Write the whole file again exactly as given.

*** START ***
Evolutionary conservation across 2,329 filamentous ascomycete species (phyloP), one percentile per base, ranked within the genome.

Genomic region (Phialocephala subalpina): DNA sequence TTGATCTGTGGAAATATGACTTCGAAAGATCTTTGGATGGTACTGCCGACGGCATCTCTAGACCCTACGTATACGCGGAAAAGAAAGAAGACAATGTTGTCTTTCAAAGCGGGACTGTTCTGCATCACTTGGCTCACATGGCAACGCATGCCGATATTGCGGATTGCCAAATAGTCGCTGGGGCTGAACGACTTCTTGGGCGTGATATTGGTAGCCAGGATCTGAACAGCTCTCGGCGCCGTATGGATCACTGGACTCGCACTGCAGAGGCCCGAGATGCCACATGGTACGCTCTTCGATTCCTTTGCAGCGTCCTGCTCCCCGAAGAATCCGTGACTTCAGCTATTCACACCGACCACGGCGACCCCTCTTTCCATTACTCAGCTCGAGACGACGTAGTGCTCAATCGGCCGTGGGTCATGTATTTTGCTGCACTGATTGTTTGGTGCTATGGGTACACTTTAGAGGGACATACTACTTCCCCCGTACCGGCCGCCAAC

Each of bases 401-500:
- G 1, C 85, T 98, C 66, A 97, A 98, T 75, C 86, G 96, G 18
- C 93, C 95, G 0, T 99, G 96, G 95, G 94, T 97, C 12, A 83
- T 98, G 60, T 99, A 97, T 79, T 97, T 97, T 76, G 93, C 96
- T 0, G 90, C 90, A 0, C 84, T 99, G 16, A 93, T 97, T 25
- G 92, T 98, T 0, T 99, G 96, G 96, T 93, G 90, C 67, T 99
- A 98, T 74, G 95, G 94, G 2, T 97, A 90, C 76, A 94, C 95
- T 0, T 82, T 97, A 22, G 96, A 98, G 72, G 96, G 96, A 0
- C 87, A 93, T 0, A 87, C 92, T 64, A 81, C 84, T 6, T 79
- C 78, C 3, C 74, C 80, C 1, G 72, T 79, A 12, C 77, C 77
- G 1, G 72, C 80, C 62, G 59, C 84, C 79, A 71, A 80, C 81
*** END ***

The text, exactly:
Evolutionary conservation across 2,329 filamentous ascomycete species (phyloP), one percentile per base, ranked within the genome.

Genomic region (Phialocephala subalpina): DNA sequence TTGATCTGTGGAAATATGACTTCGAAAGATCTTTGGATGGTACTGCCGACGGCATCTCTAGACCCTACGTATACGCGGAAAAGAAAGAAGACAATGTTGTCTTTCAAAGCGGGACTGTTCTGCATCACTTGGCTCACATGGCAACGCATGCCGATATTGCGGATTGCCAAATAGTCGCTGGGGCTGAACGACTTCTTGGGCGTGATATTGGTAGCCAGGATCTGAACAGCTCTCGGCGCCGTATGGATCACTGGACTCGCACTGCAGAGGCCCGAGATGCCACATGGTACGCTCTTCGATTCCTTTGCAGCGTCCTGCTCCCCGAAGAATCCGTGACTTCAGCTATTCACACCGACCACGGCGACCCCTCTTTCCATTACTCAGCTCGAGACGACGTAGTGCTCAATCGGCCGTGGGTCATGTATTTTGCTGCACTGATTGTTTGGTGCTATGGGTACACTTTAGAGGGACATACTACTTCCCCCGTACCGGCCGCCAAC

Each of bases 401-500:
- G 1, C 85, T 98, C 66, A 97, A 98, T 75, C 86, G 96, G 18
- C 93, C 95, G 0, T 99, G 96, G 95, G 94, T 97, C 12, A 83
- T 98, G 60, T 99, A 97, T 79, T 97, T 97, T 76, G 93, C 96
- T 0, G 90, C 90, A 0, C 84, T 99, G 16, A 93, T 97, T 25
- G 92, T 98, T 0, T 99, G 96, G 96, T 93, G 90, C 67, T 99
- A 98, T 74, G 95, G 94, G 2, T 97, A 90, C 76, A 94, C 95
- T 0, T 82, T 97, A 22, G 96, A 98, G 72, G 96, G 96, A 0
- C 87, A 93, T 0, A 87, C 92, T 64, A 81, C 84, T 6, T 79
- C 78, C 3, C 74, C 80, C 1, G 72, T 79, A 12, C 77, C 77
- G 1, G 72, C 80, C 62, G 59, C 84, C 79, A 71, A 80, C 81